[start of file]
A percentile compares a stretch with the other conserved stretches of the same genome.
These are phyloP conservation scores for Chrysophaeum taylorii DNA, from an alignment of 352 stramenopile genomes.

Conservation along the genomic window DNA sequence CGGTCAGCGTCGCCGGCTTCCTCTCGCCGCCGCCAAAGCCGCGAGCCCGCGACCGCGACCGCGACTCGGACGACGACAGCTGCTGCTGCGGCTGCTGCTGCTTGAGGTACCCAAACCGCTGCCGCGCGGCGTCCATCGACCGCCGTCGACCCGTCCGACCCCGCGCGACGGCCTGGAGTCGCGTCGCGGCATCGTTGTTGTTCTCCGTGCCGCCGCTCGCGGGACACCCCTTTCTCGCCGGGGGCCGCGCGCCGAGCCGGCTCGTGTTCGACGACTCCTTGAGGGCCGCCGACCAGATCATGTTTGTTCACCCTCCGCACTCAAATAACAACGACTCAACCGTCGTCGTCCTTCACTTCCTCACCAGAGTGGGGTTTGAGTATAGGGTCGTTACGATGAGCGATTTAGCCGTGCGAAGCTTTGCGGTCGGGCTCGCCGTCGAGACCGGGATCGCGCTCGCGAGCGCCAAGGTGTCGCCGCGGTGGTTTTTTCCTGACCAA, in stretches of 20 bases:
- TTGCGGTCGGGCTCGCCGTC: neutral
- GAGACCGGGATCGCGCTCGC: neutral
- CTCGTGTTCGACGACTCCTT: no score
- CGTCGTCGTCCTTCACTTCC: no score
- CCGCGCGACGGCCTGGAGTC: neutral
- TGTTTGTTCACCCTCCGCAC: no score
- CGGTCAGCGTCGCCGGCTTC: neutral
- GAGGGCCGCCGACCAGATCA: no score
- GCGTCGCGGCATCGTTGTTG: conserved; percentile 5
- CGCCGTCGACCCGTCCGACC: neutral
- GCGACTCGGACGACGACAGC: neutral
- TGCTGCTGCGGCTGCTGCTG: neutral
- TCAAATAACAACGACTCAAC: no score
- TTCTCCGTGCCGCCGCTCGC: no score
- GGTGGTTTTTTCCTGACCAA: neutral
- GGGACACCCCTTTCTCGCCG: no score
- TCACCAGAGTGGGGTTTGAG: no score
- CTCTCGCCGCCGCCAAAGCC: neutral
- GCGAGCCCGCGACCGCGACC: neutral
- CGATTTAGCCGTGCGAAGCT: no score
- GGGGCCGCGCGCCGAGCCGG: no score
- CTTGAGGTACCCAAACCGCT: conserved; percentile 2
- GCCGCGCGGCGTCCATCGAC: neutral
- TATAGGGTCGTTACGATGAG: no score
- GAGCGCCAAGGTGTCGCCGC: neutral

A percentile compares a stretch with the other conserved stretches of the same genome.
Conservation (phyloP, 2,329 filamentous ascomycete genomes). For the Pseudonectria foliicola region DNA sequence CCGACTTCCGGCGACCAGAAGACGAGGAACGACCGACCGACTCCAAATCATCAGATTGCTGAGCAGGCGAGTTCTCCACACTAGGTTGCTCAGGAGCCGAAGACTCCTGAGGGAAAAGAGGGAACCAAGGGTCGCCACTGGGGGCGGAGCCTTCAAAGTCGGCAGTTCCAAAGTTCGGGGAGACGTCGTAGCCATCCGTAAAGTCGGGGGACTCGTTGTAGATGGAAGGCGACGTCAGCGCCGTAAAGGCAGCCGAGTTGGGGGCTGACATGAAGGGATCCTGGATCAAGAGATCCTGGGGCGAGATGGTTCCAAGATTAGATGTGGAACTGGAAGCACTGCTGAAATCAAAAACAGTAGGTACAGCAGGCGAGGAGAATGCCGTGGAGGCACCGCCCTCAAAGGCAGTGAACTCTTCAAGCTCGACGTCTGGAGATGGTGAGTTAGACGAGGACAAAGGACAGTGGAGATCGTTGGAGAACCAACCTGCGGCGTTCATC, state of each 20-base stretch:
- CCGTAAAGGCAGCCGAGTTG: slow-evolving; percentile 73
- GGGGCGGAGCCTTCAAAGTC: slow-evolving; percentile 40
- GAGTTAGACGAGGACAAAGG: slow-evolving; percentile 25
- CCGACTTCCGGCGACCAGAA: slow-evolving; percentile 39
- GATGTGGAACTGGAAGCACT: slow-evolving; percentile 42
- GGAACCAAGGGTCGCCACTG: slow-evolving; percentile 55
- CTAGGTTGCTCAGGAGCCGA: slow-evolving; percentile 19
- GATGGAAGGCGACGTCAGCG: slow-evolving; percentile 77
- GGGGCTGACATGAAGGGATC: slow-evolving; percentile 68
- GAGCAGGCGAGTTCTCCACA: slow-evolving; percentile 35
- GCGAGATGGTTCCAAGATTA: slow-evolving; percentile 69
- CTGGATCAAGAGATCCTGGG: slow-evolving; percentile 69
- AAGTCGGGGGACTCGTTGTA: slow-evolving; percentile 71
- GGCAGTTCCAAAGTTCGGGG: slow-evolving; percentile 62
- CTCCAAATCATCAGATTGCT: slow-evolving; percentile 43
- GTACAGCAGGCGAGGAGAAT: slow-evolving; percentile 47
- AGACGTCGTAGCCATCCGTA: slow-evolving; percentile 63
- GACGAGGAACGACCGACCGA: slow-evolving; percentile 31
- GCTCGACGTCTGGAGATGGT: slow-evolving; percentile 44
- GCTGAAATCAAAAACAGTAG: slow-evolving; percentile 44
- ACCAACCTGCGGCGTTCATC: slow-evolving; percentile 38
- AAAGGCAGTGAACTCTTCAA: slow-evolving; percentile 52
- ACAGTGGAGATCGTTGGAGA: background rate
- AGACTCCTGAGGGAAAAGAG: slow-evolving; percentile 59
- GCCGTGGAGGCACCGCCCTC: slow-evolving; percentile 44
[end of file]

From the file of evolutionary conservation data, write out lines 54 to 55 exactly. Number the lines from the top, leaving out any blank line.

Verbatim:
- AGACTCCTGAGGGAAAAGAG: slow-evolving; percentile 59
- GCCGTGGAGGCACCGCCCTC: slow-evolving; percentile 44